Work Hut by a Pond
Department of Prints and Drawings: 17th century
Une pauvre masure au bord d'un cours d'eau
Prints and Drawings
This virtuoso treatment of a commonplace subject is the work of Dutch artist Pieter Molyn. The simple peasant house in a typical Dutch landscape is typical of this artist, who drew his subjects from his own immediate environment. Together with Esaias van de Velde and Jan van Goyen, he was responsible for a renaissance in Dutch landscape art, paving the way for Jacob van Ruisdael.
A dilapidated hut
The left hand side of the drawing is occupied by a dilapidated hut that stands beside a pond. On the right, a peasant woman is walking away towards a wooden fence. This figure plays no particular role, its contribution being only "spiritual". The fact that the woman is seen from the back underlines this: she is a mere embellishment to the drawing, which radiates a sense of poverty and solitude. The vegetation is sparse, birds fly through a gray sky: everything suggests autumn.
Pupil and teacher in Haarlem
Pieter Molyn lived in Haarlem, one of the most influential artistic centers of the 17th century, where with Jan van Goyen, Esaias van de Velde and Willem Buytewech there emerged a school of painting to rival that of Amsterdam. Molyn became a member of the Guild of St Luke in 1616, and was the teacher of Gerard Ter Borch, who came to train with him around 1633. Molyn came to prominence about the same time as van Goyen, although the latter was a little behind in his spatial organization: while Molyn arranges the various elements on the diagonal, van Goyen's structuring principle remains the succession of receding planes.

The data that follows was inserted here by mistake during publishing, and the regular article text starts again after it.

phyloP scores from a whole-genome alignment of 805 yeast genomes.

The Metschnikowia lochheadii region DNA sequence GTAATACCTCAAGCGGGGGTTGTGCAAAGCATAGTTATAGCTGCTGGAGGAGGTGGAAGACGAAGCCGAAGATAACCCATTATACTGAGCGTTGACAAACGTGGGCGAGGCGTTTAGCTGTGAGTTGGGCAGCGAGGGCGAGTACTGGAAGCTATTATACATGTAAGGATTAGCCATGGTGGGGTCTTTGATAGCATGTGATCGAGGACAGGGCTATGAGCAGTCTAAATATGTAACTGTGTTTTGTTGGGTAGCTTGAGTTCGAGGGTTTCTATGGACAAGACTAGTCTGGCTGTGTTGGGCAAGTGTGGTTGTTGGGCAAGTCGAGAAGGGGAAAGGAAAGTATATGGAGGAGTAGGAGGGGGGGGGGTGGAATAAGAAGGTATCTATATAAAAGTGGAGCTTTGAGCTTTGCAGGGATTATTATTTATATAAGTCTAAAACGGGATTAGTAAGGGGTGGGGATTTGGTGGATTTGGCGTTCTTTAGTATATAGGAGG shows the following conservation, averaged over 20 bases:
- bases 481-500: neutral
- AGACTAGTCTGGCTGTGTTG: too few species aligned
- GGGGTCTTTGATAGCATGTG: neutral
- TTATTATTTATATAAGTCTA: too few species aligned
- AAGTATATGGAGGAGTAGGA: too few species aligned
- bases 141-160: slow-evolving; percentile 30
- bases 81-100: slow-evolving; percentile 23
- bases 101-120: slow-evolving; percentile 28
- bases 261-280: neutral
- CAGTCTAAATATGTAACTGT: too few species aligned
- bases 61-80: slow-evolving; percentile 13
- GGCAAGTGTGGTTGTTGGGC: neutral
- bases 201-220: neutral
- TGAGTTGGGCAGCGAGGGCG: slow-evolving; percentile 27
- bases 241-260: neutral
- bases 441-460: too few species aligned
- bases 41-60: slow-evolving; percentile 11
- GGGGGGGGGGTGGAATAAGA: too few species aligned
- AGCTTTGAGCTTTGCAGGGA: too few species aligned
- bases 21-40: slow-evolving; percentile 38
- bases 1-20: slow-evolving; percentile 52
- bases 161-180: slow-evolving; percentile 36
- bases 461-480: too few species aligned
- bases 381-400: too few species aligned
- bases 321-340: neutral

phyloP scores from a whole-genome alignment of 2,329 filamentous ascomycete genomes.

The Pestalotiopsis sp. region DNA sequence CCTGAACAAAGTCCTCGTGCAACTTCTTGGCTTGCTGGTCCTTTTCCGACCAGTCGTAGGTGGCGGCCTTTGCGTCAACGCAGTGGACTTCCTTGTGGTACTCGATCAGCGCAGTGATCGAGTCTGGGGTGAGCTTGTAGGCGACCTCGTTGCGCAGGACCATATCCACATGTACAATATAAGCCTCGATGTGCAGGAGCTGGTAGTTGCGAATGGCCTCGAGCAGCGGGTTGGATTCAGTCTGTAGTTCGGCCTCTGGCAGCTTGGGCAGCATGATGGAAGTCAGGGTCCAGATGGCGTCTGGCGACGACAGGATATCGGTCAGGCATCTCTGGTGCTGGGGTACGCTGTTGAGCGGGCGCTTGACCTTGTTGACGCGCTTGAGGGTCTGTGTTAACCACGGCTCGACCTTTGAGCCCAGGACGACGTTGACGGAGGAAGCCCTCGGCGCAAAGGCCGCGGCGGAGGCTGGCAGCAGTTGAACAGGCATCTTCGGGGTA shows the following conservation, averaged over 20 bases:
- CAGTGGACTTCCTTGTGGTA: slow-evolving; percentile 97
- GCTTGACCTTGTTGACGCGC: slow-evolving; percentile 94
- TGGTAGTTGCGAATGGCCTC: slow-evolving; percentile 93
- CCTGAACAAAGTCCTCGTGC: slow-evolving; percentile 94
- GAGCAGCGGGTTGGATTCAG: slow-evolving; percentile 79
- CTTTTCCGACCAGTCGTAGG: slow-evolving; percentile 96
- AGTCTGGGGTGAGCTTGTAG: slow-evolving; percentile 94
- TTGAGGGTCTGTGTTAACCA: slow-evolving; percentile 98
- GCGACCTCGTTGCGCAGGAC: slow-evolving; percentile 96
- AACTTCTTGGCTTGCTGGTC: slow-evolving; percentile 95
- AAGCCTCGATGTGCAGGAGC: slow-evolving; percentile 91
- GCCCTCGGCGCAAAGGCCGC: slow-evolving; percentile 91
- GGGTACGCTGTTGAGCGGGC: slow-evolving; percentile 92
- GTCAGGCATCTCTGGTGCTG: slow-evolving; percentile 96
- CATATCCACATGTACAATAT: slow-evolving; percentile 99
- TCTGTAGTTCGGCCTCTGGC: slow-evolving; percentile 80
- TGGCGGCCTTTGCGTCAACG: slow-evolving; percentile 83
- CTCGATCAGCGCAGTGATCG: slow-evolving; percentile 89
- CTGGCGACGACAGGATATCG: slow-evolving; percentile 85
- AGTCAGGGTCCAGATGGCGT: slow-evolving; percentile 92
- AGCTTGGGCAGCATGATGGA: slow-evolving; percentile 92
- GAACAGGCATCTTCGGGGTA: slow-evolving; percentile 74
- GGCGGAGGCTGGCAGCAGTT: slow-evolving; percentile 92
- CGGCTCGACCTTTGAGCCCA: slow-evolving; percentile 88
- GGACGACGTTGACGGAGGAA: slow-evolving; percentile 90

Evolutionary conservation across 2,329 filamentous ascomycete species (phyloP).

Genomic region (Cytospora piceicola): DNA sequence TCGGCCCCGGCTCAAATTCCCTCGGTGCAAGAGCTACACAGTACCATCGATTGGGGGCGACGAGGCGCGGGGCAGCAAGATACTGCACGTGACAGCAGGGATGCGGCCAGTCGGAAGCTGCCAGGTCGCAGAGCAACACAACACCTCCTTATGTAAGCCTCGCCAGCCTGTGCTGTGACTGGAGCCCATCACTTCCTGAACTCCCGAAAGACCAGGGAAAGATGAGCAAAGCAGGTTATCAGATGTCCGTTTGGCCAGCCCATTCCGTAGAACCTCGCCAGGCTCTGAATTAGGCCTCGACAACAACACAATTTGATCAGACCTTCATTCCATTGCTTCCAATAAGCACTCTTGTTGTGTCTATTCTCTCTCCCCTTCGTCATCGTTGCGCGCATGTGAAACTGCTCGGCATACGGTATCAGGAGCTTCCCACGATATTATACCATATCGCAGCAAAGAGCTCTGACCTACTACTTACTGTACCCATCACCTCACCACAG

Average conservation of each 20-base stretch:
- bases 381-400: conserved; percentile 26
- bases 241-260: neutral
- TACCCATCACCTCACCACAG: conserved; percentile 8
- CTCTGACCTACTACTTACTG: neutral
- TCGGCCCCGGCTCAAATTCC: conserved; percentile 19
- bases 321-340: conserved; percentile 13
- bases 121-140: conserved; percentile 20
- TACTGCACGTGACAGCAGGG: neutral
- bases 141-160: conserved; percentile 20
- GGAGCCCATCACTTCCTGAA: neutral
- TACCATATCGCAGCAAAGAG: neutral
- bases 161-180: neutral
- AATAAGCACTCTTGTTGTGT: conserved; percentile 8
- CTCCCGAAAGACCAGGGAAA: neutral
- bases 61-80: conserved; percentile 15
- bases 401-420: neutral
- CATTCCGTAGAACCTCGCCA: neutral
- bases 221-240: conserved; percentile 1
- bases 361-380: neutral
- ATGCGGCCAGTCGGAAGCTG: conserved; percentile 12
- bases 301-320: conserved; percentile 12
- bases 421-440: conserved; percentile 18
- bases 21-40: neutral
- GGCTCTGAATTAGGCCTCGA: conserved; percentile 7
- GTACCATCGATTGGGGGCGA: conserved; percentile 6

The demands of the market
Pieter Molyn was a master of many techniques but he drew almost exclusively in black chalk; if his landscapes executed in the early 17th century can sometimes seem a little repetitive, those of his last creative years are characterized by a remarkable dynamism and mastery of color. The artist often depicted the dunes around Haarlem: the natural environment and the landscapes around the city provided him with his favorite subjects. One of the features of Molyn's artistic production is its responsiveness to the market: buyers wanted individual, original works, so the artist repeated his compositions. One thus finds works in two or three copies, each by the hand of the artist himself.
BibliographyF. Lugt, Inventaire général des Dessins des Écoles du Nord, École hollandaise, Paris, Éditions Albert Morancé, 1929, Tome I, n 473, p. 68.
R. Bacou, Rembrandt et son temps - Dessins des collections publiques et privées en France, Paris, Musée du Louvre, 1970, n 66.
H.-U. Beck, Pieter Molijn 1595-1661 - Katalog der Handzeichnungen, Doornspijk : Davaco, 1998, n 415, p. 190.
H.-U. Beck, "Pieter Molyn and his Duplicate Drawings", in Master Drawings, vol. 35, n 4, 1997, pp. 341-366.
Pieter MolynLondon 1595 - Haarlem 1661
Hut by a Pond
Black chalk and gray wash
H. 14.9 cm; W. 19.7 cm
His de la Salle Collection; gift, 1878
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